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In late 2015 the HIF approached us to explore collaborations between gender-based violence (GBV) practitioners and innovation experts. At Mensch, we specialise in innovation in highly complex frontier and emerging markets, like Somalia, Libya, and Palestine. Yet, GBV challenged us like few themes have. Its dark history, convoluted understanding of its causes, and the many failed and successful interventions would require us to rethink innovation approaches and methods to unpack a subject that is often portrayed as insurmountable.

Together with our incredible local partners in Somalia — IIDA Women’s Development Organisation, Benadiir University, Iftiin Foundation and the International Rescue Committee — we began exploring how to challenge deep-seated social norms and systemic inequalities that increase vulnerability of internally displaced Somali women.

Over the course of the project, we developed a number of principles that proved essential in working on this complex subject and region. We offer them here in draft form to contribute to a discussion about the role of innovation in GBV and more broadly humanitarian aid:

1. Collaborate with Local Partners

Local partners are critical in understanding the realities on the ground and are an impressive and sometimes underappreciated source of insight. They have intimate connections with communities, rigorous understanding of the complexity of local contexts, excel in assessing project feasibility and desirability, and often have an in-depth understanding of field operations and the landscape of interventions.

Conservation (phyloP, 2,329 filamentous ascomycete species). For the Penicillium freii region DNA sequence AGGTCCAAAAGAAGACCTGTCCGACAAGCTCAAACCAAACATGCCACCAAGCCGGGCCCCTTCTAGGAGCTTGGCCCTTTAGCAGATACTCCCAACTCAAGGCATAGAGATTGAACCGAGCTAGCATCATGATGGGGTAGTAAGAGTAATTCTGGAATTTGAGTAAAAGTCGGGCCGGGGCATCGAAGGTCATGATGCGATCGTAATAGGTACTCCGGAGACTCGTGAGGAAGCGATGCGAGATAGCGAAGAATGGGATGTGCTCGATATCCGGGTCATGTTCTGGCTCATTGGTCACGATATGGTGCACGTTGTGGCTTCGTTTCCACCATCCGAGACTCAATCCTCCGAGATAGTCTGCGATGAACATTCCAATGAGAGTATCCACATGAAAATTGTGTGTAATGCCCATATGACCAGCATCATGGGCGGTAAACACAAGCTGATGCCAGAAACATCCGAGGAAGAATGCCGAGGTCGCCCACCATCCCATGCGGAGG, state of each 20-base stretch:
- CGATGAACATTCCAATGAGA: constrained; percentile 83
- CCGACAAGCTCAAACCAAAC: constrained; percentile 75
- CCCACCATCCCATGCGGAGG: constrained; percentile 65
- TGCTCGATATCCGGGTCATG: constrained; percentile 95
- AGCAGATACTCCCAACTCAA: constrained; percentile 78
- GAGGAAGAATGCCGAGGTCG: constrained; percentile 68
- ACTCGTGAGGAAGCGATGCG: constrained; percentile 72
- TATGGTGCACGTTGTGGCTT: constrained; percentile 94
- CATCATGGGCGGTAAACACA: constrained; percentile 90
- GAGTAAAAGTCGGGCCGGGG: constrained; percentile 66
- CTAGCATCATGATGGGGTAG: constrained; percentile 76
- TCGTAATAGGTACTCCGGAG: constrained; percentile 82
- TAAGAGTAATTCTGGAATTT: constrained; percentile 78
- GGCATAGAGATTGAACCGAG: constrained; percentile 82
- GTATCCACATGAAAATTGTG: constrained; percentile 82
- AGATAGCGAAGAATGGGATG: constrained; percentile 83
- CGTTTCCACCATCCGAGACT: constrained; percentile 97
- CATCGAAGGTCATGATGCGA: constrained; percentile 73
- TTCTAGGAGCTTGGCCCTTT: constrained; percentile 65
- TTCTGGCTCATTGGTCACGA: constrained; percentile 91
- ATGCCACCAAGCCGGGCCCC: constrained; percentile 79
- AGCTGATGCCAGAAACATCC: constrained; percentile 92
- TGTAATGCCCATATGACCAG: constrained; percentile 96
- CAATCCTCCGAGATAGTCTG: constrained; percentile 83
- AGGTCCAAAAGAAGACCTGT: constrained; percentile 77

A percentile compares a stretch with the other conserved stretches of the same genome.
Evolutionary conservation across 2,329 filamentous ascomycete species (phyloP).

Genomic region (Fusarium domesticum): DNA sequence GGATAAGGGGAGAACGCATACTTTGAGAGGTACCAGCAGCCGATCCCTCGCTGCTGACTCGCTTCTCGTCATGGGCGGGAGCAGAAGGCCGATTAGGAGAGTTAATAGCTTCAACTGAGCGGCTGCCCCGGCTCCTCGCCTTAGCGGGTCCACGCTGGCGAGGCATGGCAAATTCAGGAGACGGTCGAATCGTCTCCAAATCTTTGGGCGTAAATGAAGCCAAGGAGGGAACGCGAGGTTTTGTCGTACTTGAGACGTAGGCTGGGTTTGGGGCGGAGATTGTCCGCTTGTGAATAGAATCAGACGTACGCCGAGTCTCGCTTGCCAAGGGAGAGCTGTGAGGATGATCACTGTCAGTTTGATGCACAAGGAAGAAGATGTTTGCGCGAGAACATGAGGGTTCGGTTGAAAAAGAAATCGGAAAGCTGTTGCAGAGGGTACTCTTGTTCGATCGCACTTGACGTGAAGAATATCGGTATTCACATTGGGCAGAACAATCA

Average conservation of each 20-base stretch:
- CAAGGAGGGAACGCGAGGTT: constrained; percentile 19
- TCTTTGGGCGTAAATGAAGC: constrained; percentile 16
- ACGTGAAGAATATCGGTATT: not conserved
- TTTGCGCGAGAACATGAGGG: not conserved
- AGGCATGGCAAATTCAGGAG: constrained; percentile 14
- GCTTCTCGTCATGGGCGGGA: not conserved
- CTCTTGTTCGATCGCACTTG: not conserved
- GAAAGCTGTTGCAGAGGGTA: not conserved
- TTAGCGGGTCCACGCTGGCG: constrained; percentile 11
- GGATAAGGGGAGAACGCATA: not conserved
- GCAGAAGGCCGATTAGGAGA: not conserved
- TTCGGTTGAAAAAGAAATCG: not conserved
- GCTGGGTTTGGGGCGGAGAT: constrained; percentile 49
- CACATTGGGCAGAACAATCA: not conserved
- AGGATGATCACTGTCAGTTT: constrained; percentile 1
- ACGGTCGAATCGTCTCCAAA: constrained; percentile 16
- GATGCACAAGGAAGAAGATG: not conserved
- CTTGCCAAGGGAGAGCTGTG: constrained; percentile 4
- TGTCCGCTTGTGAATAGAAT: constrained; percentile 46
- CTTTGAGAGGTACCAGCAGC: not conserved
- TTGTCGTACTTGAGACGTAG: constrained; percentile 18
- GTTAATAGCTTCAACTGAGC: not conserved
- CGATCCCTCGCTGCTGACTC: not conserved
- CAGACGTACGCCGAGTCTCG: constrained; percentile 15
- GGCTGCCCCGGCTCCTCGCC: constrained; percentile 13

2. Prepare thoroughly

Innovators must dive significantly deeper in discovery than with ‘simpler’ challenges if they want to build trust and contribute and facilitate effectively. They should interview a range of subject matter experts, read extensively from academic studies and reports of field operations across regions, and review media (films, photos) where travel is not possible. They must understand the fundamental approaches, terminology, and practices of the field which they are entering.

3. Be humble

They must adopt a humble posture of learning, recognising that they know less about the topic than experts and less about the reality on the ground than their local partners.

4. Be an informed facilitator

The role of innovators should be one of a facilitator who guides groups to creative, insightful, and appropriate outcomes, but never determines outcomes. We must nurture creative confidence in collaborators, support wild ideas, but also understand where sensitivities and limitations lie.

While we continue to learn about the meaning and practice of these principles, we would welcome insights and contributions from others.

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